The Wealthy Elites, New and Old
After finishing Michael McGerr’s A Fierce Discontent, about the Progressive movement in the late 19th and early 20th century, I found striking the sheer number of parallels between Chrystia Freeland’s “new global elite” and Teddy Roosevelt’s “economic royalists” of the turn of the century. Thus, I found immediately suspicious one of Freeland’s initial claims, that “the rich of today are also different from the rich of yesterday.” Differences, in degree, yes, but not in kind. The individualist spirit of today’s mega-rich is of the same genus as that of the Carnegies and Rockefellers. Indeed, as Freeland goes on in describing today’s elite:
Its members are hardworking, highly educated, jet-setting meritocrats who feel they are the deserving winners of a tough, worldwide economic competition—and many of them, as a result, have an ambivalent attitude toward those of us who didn’t succeed so spectacularly.
In fact, this is precisely the attitude of the early 20th century elites that drew the ire of the Progressive movement. “[The] failures which a man makes in his life are due almost always to some defect in his personality, some weakness of body, or mind, or character, will, or temperament,” John D. Rockefeller wrote. As an exasperated Teddy Roosevelt warned the wealthy: “The operators forget that they have duties toward the public, as well as rights to be guarded by the public through its governmental agents.” “It is amazing folly on their part….” “Do they not realize that they are putting a very heavy burden on us who stand against socialism; against anarchic disorder?”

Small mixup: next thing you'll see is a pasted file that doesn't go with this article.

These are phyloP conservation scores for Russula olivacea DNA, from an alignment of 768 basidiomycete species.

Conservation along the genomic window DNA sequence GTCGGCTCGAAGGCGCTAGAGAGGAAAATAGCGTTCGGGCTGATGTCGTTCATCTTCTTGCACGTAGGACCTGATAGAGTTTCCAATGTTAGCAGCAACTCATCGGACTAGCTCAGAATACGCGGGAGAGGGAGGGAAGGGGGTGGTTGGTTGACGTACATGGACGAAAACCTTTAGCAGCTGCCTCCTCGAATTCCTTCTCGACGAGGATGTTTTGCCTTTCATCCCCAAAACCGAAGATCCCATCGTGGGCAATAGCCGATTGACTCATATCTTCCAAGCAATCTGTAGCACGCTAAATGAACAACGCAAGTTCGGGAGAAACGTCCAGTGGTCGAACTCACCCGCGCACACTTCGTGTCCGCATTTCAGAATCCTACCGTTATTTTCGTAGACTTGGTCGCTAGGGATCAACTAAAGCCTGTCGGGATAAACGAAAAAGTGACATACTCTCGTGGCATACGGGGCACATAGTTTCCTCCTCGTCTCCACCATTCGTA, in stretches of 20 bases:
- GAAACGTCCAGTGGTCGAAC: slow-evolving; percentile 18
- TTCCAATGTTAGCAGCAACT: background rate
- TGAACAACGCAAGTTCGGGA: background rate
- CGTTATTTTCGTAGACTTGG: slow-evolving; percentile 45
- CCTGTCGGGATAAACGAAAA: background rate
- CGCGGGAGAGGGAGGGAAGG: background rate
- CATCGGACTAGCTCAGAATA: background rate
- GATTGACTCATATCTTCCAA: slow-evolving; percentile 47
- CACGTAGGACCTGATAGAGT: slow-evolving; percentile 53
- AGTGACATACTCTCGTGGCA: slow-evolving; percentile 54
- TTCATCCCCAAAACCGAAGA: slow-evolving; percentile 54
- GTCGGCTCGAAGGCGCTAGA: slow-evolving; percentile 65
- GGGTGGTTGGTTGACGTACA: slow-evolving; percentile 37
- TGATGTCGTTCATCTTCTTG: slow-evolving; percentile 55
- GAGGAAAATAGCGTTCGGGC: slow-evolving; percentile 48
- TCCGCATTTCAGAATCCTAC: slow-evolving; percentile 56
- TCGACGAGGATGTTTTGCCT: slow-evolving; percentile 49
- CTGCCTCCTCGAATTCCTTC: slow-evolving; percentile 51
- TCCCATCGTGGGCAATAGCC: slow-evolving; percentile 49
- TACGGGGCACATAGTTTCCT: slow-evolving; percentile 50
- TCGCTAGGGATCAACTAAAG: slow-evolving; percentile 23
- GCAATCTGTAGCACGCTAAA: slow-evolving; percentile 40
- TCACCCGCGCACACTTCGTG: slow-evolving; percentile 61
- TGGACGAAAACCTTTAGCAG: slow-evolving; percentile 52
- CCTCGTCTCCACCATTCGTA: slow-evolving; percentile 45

Yet, like Tyler Cowen’s in his recent piece on income inequality (summary here), Freeland acknowledges that affluence measured in dollars fails to tell the whole story: economic disparity in America has flattened in many of the ways that truly matter. As Cowen points out, “I have access to penicillin, air travel, good cheap food, the Internet and virtually all of the technical innovations that [Bill] Gates does. . . . [B]y broad historical standards, what I share with Bill Gates is far more significant than what I don’t share with him.” Thus, greater disparity in dollar figures tends to matter less than it did a hundred years ago, when long hours, unsafe workplaces, and unhealthful living conditions served to agitate the lower classes against the wealthy elite.
Another principal difference of today’s elite, Freeman notes, is its expansion beyond national borders in taking advantage of global rather than merely local or national markets. Freeland attributes the “rise of the new plutocracy” to “the revolution in information technology and the liberalization of global trade.” Thus, Freeman says, “today’s super-rich are increasingly a nation unto themselves.”